Kering is another leading conglomerate with brands spanning luxury fashion, leather goods, jewellery and watches. But this is a far cry from its origins in France 1962 when François Pinault began trading timber and distributing construction materials as Etablissements Pinault. It wasn’t until the 1990s that they started diversifying into retail with a takeover of Conforama. They began to unload companies orientated around furniture and construction and through a series of acquisitions and mergers they owned stakes in La Redoute and Finaref. They continued to gain momentum in apparel and retail, under the name PPR, before beginning to reposition themselves in the luxury market in 1999 – gaining a 42% stake in Gucci Group. Throughout the 2000s they continued to build their brand portfolio and are now known as a leader in luxury and sport and lifestyle brands, as well as being at the forefront of sustainability in fashion. The group changed their name to Kering in 2013.

  • Gucci
  • Saint Laurent Paris
  • Boucheron
  • Bottega Veneta
  • Balenciaga
  • Stella McCartney (50% share)
  • Alexander McQueen (51% share)
  • Brioni
  • Sowind Group (51% share) with Girard-Perregaux and JeanRichard
  • Qeelin
  • Pomellato Group with Pomellato and Dodo
  • Christopher Kane (51% share) and Tomas Maier
  • Ulysse Nardin

The ‘Sport & Lifestyle’ division comprises:

  • Puma (86% share)
  • Cobra Golf (golf equipment specialist)
  • Volcom

 

PVH Corp

PVH Corp is across the pond from the other groups discussed. An American company, their history has always been in textiles specifically shirting. In 1880, two separate businessmen Dramin Jones and Moses Phillips set up their own shirting companies, both moving to New York and enjoying success. In 1903 the two merged following Jone’s death. In the following years, Philips met John Manning Van Heusen, a Dutch immigrant who in 1910 invented a new process that fused cloth on a curve – this partnership is where the company gained its name, Phillips-Van Heusen Corporation. From the 1980s onwards, the company started to build their brand portfolio, today they own such brands as:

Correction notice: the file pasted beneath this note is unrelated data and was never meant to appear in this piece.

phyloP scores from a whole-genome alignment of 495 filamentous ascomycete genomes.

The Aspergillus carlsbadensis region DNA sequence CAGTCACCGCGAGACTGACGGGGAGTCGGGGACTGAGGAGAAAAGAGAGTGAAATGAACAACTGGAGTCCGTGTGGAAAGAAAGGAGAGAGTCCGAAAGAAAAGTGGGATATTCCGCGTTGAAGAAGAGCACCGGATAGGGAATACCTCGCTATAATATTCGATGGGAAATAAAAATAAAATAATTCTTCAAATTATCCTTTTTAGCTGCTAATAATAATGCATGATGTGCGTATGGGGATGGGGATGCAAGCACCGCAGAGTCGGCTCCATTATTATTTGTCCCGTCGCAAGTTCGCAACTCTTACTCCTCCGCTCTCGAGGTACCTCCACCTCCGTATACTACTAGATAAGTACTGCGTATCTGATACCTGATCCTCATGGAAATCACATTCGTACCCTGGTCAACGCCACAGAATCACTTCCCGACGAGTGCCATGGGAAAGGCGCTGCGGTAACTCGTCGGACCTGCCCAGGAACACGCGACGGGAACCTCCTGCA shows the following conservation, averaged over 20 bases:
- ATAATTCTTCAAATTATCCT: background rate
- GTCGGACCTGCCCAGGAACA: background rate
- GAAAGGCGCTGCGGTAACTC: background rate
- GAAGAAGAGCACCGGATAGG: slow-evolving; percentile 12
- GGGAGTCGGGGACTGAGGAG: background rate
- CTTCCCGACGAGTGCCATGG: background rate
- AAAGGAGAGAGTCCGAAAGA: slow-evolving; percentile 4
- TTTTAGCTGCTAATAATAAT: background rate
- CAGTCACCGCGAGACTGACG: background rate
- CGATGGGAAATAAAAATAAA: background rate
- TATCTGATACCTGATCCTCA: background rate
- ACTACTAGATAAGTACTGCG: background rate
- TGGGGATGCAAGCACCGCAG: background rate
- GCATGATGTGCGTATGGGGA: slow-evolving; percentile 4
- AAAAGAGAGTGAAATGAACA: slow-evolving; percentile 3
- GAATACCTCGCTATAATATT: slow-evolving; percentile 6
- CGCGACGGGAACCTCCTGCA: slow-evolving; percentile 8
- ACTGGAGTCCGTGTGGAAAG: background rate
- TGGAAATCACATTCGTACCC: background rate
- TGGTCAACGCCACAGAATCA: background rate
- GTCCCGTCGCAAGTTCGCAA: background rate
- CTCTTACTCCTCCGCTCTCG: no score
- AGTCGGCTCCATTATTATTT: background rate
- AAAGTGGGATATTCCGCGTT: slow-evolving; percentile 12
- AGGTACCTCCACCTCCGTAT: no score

• Van Heusen
  • Tommy Hilfiger
  • Calvin Klein
  • IZOD
  • Arrow

And licenses brands such as:

  • Geoffrey Beene
  • BCBG Max Azria
  • Chaps
  • Sean John
  • Kenneth Cole New York
  • JOE Joseph Abboud
  • MICHAEL Michael Kors

 

The above four are some of the largest and conglomerates within fashion, but they’re not the only ones. As you can see it’s very common for brands to be acquired by these powerhouses, the increased investment allows brands to grow and particularly smaller companies that may be struggling. They also bring new knowledge and skills, whether this is through access to equipment, people or other assets like distribution networks. It also reduces the competition and may also mean a reduction in outgoings through shared marketing budgets, increased purchasing power and lower costs.

Other notable conglomerates with stakes in the luxury fashion world include:

  • PUIG: Nina Ricci, Carolina Herrera, Paco Rabanne, and Jean Paul Gaultier
  • Aeffe Group: Alberta Ferretti, Moschino, and Pollini
  • JAB Holdings: Bally, Jimmy Choo, and Belstaff
  • OTB: Diesel, Maison Margiela, Marni, Paula Cademartori, and Viktor&Rolf
  • Prada Group: Prada, Miu Miu, Church’s, Car Shoes, and Marchesi 1824